DEBBIE Georgopoulos offers a three-word recommendation to solve homelessness

“More Affordable Housing.”

If only it was that simple.

The issue of homelessness and its myriad causes is a subject the chief executive of the not-for-profit housing group, the Women’s Housing Company, knows all too well, having spent decades working in government and not-for-profits.

“Sydney has grown,” Debbie notes about the period since 1982 when the Women’s Housing Company was founded with “four run down shared houses, a van and a small grant”. That, plus a mission to find safe and secure housing for single women.

The range of women the company helps is enormous, not least when their age is considered with the oldest born in the 1920s and the youngest in the 1990s.

Yet it seems the issues haven’t changed with the times.

 “Sydney has been an economically vibrant city where people who were in the housing market have really secured their future,” she says.

“If they were outside the housing market they’ve really been left behind. 

“The growth of the Women’s Housing Company follows that trajectory where, if women found themselves out of the housing market they have found themselves really locked out of home ownership and more and more locked out of private rental.”

Fast forward 35 years since its humble beginnings and the Women’s Housing Company is a key partner to the NSW Government, helping alleviate the homelessness crisis with some 850 properties under management, soon to grow to more than 1000. In addition, it directly owns another 110 properties and plans to acquire another 40.

But this, as Debbie explains without embellishment or hyperbole, is nowhere near enough housing supply to be meaningful.

And, as is becoming clearer almost by the day, it’s not going to be enough for one of the key emerging groups vulnerable to homelessness: older, single women.

The lack of housing affordability for this group is critical, and especially in property obsessed Sydney rated amongst the least affordable cities anywhere in the world.   

According to research consumer group CHOICE, National Shelter and the National Association of Tenant Organisations released on December 5 which highlights the vulnerability of older women in private rentals, “renting is no longer a stepping stone to home ownership”. Debbie notes that “for a single pensioner in Greater Sydney, including single older women, research released in November 2018 shows private rents are categorised as Extremely Unaffordable, accounting for 90% of total income”.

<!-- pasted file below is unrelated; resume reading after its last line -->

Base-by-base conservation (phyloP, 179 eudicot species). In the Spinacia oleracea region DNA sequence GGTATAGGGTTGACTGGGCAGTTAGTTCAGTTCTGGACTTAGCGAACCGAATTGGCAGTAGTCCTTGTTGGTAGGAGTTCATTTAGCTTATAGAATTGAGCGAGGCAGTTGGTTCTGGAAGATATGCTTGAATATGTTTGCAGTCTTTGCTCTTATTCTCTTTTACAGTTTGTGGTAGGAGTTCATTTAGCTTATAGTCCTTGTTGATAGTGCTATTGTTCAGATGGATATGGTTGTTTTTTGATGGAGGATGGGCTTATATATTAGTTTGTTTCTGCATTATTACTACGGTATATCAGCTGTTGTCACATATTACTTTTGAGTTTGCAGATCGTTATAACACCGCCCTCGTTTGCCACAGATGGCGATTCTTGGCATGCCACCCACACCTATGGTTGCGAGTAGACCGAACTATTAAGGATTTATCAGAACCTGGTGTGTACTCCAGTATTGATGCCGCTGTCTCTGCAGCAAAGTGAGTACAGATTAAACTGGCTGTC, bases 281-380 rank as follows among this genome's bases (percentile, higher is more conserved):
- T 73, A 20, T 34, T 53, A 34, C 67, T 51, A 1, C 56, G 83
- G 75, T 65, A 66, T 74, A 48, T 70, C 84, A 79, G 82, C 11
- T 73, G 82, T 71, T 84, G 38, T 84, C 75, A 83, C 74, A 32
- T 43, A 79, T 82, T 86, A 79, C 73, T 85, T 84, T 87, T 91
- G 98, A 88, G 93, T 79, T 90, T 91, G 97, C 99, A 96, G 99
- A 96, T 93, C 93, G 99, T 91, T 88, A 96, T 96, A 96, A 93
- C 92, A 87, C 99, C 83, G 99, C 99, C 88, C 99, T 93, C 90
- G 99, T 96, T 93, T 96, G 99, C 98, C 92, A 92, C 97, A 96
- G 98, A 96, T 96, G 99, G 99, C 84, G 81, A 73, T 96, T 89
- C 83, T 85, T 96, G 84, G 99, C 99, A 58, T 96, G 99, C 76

“The situation is dire. This is a tsunami that is about to hit us.”

The causes for the fast-rising numbers amongst our older women are complex.

“It’s an intersection of a lot of things, “Debbie says.

Take, for example, the too-many women fleeing domestic and family violence.

“They find that their main focus is on providing a home for their children. Once children leave they find themselves with a single income and without an asset.”

Violence in the home. That’s one cause. Others abound.   

“It’s also to do with the fact women have a pay gap and are concentrated in lower paid work and that affects their ability to purchase their own home. It’s also to do with the superannuation system and the fact that women have largely gone in and out of continuous work because of their family responsibilities. And when they finally retire their superannuation earnings are not enough for them to meet their housing costs. For the first time in their life women come to us and say ‘I never expected to be at risk of homelessness and seeking assistance’.” 

Even when someone arrives at this point, as desperate a situation as can be, they may not make the cut. 

“The policy context is unless they are actually homeless or at risk of homelessness, it’s very hard for them to be prioritised for social housing and the waiting times for social housing in Sydney are very high.”

And so is the quantity of people. In fact, according to Debbie, it’s about 60,000 high.

“The capacity of the system to respond is very low.”

Initiatives like FutureSteps can help, Debbie says.

“Lendlease has an enormous amount of expertise in the housing industry and any partnership with the not-for-profit sector is potentially a bonus for both organisations.

“I think there are advantages for Lendlease in partnering with the not-for-profit sector in terms of giving back.”

For Debbie, the long-term solution all comes back to three words: More Affordable Housing.

“However we get that, through more public-private partnerships, increased government subsidies, through donations and philanthropy, we will take it all.

“What we need is more affordable housing and that’s small ‘a’ affordable. 

“We need it all and we can then take it from there.”